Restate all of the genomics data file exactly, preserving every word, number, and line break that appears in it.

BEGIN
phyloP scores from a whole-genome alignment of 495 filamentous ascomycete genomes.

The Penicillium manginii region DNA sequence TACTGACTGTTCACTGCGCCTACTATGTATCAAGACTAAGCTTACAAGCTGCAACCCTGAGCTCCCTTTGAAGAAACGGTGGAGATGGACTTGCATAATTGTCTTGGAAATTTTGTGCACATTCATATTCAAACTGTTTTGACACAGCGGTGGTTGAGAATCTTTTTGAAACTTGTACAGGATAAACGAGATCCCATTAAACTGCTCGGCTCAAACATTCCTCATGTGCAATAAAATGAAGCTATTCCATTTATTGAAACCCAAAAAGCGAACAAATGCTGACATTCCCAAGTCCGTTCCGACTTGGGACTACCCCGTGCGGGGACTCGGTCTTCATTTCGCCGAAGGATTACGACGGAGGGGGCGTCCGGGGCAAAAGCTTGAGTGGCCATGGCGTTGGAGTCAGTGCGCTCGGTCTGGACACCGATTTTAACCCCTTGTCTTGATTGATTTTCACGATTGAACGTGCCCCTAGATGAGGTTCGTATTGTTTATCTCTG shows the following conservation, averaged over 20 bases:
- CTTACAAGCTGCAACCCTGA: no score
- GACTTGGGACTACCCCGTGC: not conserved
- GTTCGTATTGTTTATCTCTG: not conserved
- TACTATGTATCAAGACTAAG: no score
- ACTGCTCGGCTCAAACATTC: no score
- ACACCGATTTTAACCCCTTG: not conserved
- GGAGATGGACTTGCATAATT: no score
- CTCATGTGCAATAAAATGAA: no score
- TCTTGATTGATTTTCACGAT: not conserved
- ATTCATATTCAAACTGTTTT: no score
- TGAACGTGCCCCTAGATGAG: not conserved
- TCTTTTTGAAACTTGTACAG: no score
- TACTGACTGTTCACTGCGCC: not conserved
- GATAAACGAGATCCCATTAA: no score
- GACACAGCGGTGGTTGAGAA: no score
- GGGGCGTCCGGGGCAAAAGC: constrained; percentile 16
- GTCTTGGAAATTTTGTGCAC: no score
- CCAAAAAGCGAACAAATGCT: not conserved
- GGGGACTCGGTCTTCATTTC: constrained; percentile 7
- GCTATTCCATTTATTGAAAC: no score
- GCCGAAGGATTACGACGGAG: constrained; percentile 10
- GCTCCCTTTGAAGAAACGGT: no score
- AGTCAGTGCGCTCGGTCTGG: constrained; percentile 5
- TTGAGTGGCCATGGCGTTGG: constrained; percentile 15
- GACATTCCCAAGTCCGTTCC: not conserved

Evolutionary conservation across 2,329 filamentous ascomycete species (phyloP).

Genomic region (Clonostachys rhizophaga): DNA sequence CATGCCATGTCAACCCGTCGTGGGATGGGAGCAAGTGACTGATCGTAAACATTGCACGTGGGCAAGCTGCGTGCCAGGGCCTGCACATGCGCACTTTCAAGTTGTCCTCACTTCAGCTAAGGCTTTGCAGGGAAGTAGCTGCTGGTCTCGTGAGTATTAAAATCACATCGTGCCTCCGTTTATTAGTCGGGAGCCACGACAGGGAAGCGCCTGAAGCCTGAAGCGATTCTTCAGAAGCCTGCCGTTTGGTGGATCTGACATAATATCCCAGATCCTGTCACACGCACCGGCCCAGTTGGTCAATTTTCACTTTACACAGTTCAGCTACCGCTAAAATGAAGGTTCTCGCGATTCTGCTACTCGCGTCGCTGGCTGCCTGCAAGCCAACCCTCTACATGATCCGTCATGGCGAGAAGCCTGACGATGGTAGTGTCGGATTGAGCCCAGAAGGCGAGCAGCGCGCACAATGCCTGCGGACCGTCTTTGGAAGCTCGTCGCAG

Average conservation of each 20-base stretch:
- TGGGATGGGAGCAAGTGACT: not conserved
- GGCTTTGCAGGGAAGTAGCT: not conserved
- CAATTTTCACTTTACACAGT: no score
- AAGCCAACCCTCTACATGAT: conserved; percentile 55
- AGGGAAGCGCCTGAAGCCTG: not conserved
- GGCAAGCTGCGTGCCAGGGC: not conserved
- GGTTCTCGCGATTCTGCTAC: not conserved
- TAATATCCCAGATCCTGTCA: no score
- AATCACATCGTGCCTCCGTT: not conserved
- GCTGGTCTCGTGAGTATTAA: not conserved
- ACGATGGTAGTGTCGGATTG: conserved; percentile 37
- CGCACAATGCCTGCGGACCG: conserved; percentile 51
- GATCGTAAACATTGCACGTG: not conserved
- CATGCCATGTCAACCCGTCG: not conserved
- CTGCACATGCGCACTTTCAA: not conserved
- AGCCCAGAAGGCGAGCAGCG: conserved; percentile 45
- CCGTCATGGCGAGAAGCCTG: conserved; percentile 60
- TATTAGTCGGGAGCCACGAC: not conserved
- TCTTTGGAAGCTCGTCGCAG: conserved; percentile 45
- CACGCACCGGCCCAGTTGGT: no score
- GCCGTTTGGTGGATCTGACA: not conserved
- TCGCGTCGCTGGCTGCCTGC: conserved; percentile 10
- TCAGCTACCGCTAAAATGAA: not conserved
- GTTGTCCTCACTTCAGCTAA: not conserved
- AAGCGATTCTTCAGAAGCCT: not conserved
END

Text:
phyloP scores from a whole-genome alignment of 495 filamentous ascomycete genomes.

The Penicillium manginii region DNA sequence TACTGACTGTTCACTGCGCCTACTATGTATCAAGACTAAGCTTACAAGCTGCAACCCTGAGCTCCCTTTGAAGAAACGGTGGAGATGGACTTGCATAATTGTCTTGGAAATTTTGTGCACATTCATATTCAAACTGTTTTGACACAGCGGTGGTTGAGAATCTTTTTGAAACTTGTACAGGATAAACGAGATCCCATTAAACTGCTCGGCTCAAACATTCCTCATGTGCAATAAAATGAAGCTATTCCATTTATTGAAACCCAAAAAGCGAACAAATGCTGACATTCCCAAGTCCGTTCCGACTTGGGACTACCCCGTGCGGGGACTCGGTCTTCATTTCGCCGAAGGATTACGACGGAGGGGGCGTCCGGGGCAAAAGCTTGAGTGGCCATGGCGTTGGAGTCAGTGCGCTCGGTCTGGACACCGATTTTAACCCCTTGTCTTGATTGATTTTCACGATTGAACGTGCCCCTAGATGAGGTTCGTATTGTTTATCTCTG shows the following conservation, averaged over 20 bases:
- CTTACAAGCTGCAACCCTGA: no score
- GACTTGGGACTACCCCGTGC: not conserved
- GTTCGTATTGTTTATCTCTG: not conserved
- TACTATGTATCAAGACTAAG: no score
- ACTGCTCGGCTCAAACATTC: no score
- ACACCGATTTTAACCCCTTG: not conserved
- GGAGATGGACTTGCATAATT: no score
- CTCATGTGCAATAAAATGAA: no score
- TCTTGATTGATTTTCACGAT: not conserved
- ATTCATATTCAAACTGTTTT: no score
- TGAACGTGCCCCTAGATGAG: not conserved
- TCTTTTTGAAACTTGTACAG: no score
- TACTGACTGTTCACTGCGCC: not conserved
- GATAAACGAGATCCCATTAA: no score
- GACACAGCGGTGGTTGAGAA: no score
- GGGGCGTCCGGGGCAAAAGC: constrained; percentile 16
- GTCTTGGAAATTTTGTGCAC: no score
- CCAAAAAGCGAACAAATGCT: not conserved
- GGGGACTCGGTCTTCATTTC: constrained; percentile 7
- GCTATTCCATTTATTGAAAC: no score
- GCCGAAGGATTACGACGGAG: constrained; percentile 10
- GCTCCCTTTGAAGAAACGGT: no score
- AGTCAGTGCGCTCGGTCTGG: constrained; percentile 5
- TTGAGTGGCCATGGCGTTGG: constrained; percentile 15
- GACATTCCCAAGTCCGTTCC: not conserved

Evolutionary conservation across 2,329 filamentous ascomycete species (phyloP).

Genomic region (Clonostachys rhizophaga): DNA sequence CATGCCATGTCAACCCGTCGTGGGATGGGAGCAAGTGACTGATCGTAAACATTGCACGTGGGCAAGCTGCGTGCCAGGGCCTGCACATGCGCACTTTCAAGTTGTCCTCACTTCAGCTAAGGCTTTGCAGGGAAGTAGCTGCTGGTCTCGTGAGTATTAAAATCACATCGTGCCTCCGTTTATTAGTCGGGAGCCACGACAGGGAAGCGCCTGAAGCCTGAAGCGATTCTTCAGAAGCCTGCCGTTTGGTGGATCTGACATAATATCCCAGATCCTGTCACACGCACCGGCCCAGTTGGTCAATTTTCACTTTACACAGTTCAGCTACCGCTAAAATGAAGGTTCTCGCGATTCTGCTACTCGCGTCGCTGGCTGCCTGCAAGCCAACCCTCTACATGATCCGTCATGGCGAGAAGCCTGACGATGGTAGTGTCGGATTGAGCCCAGAAGGCGAGCAGCGCGCACAATGCCTGCGGACCGTCTTTGGAAGCTCGTCGCAG

Average conservation of each 20-base stretch:
- TGGGATGGGAGCAAGTGACT: not conserved
- GGCTTTGCAGGGAAGTAGCT: not conserved
- CAATTTTCACTTTACACAGT: no score
- AAGCCAACCCTCTACATGAT: conserved; percentile 55
- AGGGAAGCGCCTGAAGCCTG: not conserved
- GGCAAGCTGCGTGCCAGGGC: not conserved
- GGTTCTCGCGATTCTGCTAC: not conserved
- TAATATCCCAGATCCTGTCA: no score
- AATCACATCGTGCCTCCGTT: not conserved
- GCTGGTCTCGTGAGTATTAA: not conserved
- ACGATGGTAGTGTCGGATTG: conserved; percentile 37
- CGCACAATGCCTGCGGACCG: conserved; percentile 51
- GATCGTAAACATTGCACGTG: not conserved
- CATGCCATGTCAACCCGTCG: not conserved
- CTGCACATGCGCACTTTCAA: not conserved
- AGCCCAGAAGGCGAGCAGCG: conserved; percentile 45
- CCGTCATGGCGAGAAGCCTG: conserved; percentile 60
- TATTAGTCGGGAGCCACGAC: not conserved
- TCTTTGGAAGCTCGTCGCAG: conserved; percentile 45
- CACGCACCGGCCCAGTTGGT: no score
- GCCGTTTGGTGGATCTGACA: not conserved
- TCGCGTCGCTGGCTGCCTGC: conserved; percentile 10
- TCAGCTACCGCTAAAATGAA: not conserved
- GTTGTCCTCACTTCAGCTAA: not conserved
- AAGCGATTCTTCAGAAGCCT: not conserved